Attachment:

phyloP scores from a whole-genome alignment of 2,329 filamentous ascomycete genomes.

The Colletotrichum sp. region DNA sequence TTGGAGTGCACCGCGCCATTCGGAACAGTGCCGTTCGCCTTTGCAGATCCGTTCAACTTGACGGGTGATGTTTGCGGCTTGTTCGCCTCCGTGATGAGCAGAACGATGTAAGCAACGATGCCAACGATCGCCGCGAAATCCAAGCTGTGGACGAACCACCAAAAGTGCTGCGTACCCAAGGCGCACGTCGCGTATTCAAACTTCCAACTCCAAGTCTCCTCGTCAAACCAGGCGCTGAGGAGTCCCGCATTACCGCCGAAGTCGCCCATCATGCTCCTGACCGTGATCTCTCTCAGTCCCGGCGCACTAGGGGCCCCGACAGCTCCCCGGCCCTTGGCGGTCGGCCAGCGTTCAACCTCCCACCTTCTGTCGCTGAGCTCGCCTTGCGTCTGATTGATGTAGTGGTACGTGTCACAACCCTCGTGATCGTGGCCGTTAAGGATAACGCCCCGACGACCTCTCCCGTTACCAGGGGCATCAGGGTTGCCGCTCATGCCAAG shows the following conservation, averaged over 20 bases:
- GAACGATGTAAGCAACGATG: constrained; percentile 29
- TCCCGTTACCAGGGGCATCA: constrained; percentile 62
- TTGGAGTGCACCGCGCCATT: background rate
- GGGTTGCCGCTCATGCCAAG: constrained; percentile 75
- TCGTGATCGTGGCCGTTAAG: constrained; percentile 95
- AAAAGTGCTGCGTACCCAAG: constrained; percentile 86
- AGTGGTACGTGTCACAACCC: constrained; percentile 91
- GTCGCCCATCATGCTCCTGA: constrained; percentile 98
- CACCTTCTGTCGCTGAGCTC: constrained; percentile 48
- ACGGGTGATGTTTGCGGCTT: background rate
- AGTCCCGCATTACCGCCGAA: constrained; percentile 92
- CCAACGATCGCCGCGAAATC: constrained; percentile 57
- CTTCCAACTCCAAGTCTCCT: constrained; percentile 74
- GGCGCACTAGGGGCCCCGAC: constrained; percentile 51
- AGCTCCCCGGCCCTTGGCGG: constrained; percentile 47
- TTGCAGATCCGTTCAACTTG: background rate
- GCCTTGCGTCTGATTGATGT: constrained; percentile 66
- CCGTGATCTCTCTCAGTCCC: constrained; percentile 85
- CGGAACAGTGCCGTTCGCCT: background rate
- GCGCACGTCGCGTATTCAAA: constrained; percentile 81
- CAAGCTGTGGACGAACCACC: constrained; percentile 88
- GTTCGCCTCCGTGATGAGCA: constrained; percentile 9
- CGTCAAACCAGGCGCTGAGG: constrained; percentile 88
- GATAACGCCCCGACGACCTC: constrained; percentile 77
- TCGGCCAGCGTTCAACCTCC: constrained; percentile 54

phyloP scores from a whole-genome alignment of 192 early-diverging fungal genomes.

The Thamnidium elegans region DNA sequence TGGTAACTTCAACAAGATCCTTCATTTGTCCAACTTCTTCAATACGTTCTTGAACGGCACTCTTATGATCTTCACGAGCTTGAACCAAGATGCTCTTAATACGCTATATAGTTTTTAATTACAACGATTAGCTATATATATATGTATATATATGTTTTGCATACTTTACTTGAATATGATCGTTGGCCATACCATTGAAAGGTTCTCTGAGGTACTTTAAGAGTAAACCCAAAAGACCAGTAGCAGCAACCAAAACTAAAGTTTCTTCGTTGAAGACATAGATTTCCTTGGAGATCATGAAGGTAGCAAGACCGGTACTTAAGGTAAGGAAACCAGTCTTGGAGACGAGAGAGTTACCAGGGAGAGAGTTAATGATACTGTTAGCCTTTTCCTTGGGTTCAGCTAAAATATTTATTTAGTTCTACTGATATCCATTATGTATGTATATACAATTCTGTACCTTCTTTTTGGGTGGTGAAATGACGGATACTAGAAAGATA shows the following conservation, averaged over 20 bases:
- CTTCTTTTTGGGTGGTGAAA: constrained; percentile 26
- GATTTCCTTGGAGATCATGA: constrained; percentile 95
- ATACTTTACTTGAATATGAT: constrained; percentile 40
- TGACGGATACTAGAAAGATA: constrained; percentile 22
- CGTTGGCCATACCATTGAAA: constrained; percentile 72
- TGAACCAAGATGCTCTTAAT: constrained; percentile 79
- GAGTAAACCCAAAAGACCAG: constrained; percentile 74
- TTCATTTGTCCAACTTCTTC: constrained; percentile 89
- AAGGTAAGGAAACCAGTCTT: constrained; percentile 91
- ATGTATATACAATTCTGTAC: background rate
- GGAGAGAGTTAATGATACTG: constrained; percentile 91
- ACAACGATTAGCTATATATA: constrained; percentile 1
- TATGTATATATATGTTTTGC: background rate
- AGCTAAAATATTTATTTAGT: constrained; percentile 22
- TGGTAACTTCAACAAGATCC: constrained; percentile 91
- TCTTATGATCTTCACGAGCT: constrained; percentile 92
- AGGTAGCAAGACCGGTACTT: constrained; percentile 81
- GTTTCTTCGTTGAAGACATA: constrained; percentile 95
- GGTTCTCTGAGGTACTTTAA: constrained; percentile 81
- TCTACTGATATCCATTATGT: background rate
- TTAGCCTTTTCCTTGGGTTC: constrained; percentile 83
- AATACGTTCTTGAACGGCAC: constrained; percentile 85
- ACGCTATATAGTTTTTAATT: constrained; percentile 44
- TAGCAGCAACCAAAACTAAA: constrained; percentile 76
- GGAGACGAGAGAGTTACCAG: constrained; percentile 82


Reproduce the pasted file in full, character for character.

phyloP scores from a whole-genome alignment of 2,329 filamentous ascomycete genomes.

The Colletotrichum sp. region DNA sequence TTGGAGTGCACCGCGCCATTCGGAACAGTGCCGTTCGCCTTTGCAGATCCGTTCAACTTGACGGGTGATGTTTGCGGCTTGTTCGCCTCCGTGATGAGCAGAACGATGTAAGCAACGATGCCAACGATCGCCGCGAAATCCAAGCTGTGGACGAACCACCAAAAGTGCTGCGTACCCAAGGCGCACGTCGCGTATTCAAACTTCCAACTCCAAGTCTCCTCGTCAAACCAGGCGCTGAGGAGTCCCGCATTACCGCCGAAGTCGCCCATCATGCTCCTGACCGTGATCTCTCTCAGTCCCGGCGCACTAGGGGCCCCGACAGCTCCCCGGCCCTTGGCGGTCGGCCAGCGTTCAACCTCCCACCTTCTGTCGCTGAGCTCGCCTTGCGTCTGATTGATGTAGTGGTACGTGTCACAACCCTCGTGATCGTGGCCGTTAAGGATAACGCCCCGACGACCTCTCCCGTTACCAGGGGCATCAGGGTTGCCGCTCATGCCAAG shows the following conservation, averaged over 20 bases:
- GAACGATGTAAGCAACGATG: constrained; percentile 29
- TCCCGTTACCAGGGGCATCA: constrained; percentile 62
- TTGGAGTGCACCGCGCCATT: background rate
- GGGTTGCCGCTCATGCCAAG: constrained; percentile 75
- TCGTGATCGTGGCCGTTAAG: constrained; percentile 95
- AAAAGTGCTGCGTACCCAAG: constrained; percentile 86
- AGTGGTACGTGTCACAACCC: constrained; percentile 91
- GTCGCCCATCATGCTCCTGA: constrained; percentile 98
- CACCTTCTGTCGCTGAGCTC: constrained; percentile 48
- ACGGGTGATGTTTGCGGCTT: background rate
- AGTCCCGCATTACCGCCGAA: constrained; percentile 92
- CCAACGATCGCCGCGAAATC: constrained; percentile 57
- CTTCCAACTCCAAGTCTCCT: constrained; percentile 74
- GGCGCACTAGGGGCCCCGAC: constrained; percentile 51
- AGCTCCCCGGCCCTTGGCGG: constrained; percentile 47
- TTGCAGATCCGTTCAACTTG: background rate
- GCCTTGCGTCTGATTGATGT: constrained; percentile 66
- CCGTGATCTCTCTCAGTCCC: constrained; percentile 85
- CGGAACAGTGCCGTTCGCCT: background rate
- GCGCACGTCGCGTATTCAAA: constrained; percentile 81
- CAAGCTGTGGACGAACCACC: constrained; percentile 88
- GTTCGCCTCCGTGATGAGCA: constrained; percentile 9
- CGTCAAACCAGGCGCTGAGG: constrained; percentile 88
- GATAACGCCCCGACGACCTC: constrained; percentile 77
- TCGGCCAGCGTTCAACCTCC: constrained; percentile 54

phyloP scores from a whole-genome alignment of 192 early-diverging fungal genomes.

The Thamnidium elegans region DNA sequence TGGTAACTTCAACAAGATCCTTCATTTGTCCAACTTCTTCAATACGTTCTTGAACGGCACTCTTATGATCTTCACGAGCTTGAACCAAGATGCTCTTAATACGCTATATAGTTTTTAATTACAACGATTAGCTATATATATATGTATATATATGTTTTGCATACTTTACTTGAATATGATCGTTGGCCATACCATTGAAAGGTTCTCTGAGGTACTTTAAGAGTAAACCCAAAAGACCAGTAGCAGCAACCAAAACTAAAGTTTCTTCGTTGAAGACATAGATTTCCTTGGAGATCATGAAGGTAGCAAGACCGGTACTTAAGGTAAGGAAACCAGTCTTGGAGACGAGAGAGTTACCAGGGAGAGAGTTAATGATACTGTTAGCCTTTTCCTTGGGTTCAGCTAAAATATTTATTTAGTTCTACTGATATCCATTATGTATGTATATACAATTCTGTACCTTCTTTTTGGGTGGTGAAATGACGGATACTAGAAAGATA shows the following conservation, averaged over 20 bases:
- CTTCTTTTTGGGTGGTGAAA: constrained; percentile 26
- GATTTCCTTGGAGATCATGA: constrained; percentile 95
- ATACTTTACTTGAATATGAT: constrained; percentile 40
- TGACGGATACTAGAAAGATA: constrained; percentile 22
- CGTTGGCCATACCATTGAAA: constrained; percentile 72
- TGAACCAAGATGCTCTTAAT: constrained; percentile 79
- GAGTAAACCCAAAAGACCAG: constrained; percentile 74
- TTCATTTGTCCAACTTCTTC: constrained; percentile 89
- AAGGTAAGGAAACCAGTCTT: constrained; percentile 91
- ATGTATATACAATTCTGTAC: background rate
- GGAGAGAGTTAATGATACTG: constrained; percentile 91
- ACAACGATTAGCTATATATA: constrained; percentile 1
- TATGTATATATATGTTTTGC: background rate
- AGCTAAAATATTTATTTAGT: constrained; percentile 22
- TGGTAACTTCAACAAGATCC: constrained; percentile 91
- TCTTATGATCTTCACGAGCT: constrained; percentile 92
- AGGTAGCAAGACCGGTACTT: constrained; percentile 81
- GTTTCTTCGTTGAAGACATA: constrained; percentile 95
- GGTTCTCTGAGGTACTTTAA: constrained; percentile 81
- TCTACTGATATCCATTATGT: background rate
- TTAGCCTTTTCCTTGGGTTC: constrained; percentile 83
- AATACGTTCTTGAACGGCAC: constrained; percentile 85
- ACGCTATATAGTTTTTAATT: constrained; percentile 44
- TAGCAGCAACCAAAACTAAA: constrained; percentile 76
- GGAGACGAGAGAGTTACCAG: constrained; percentile 82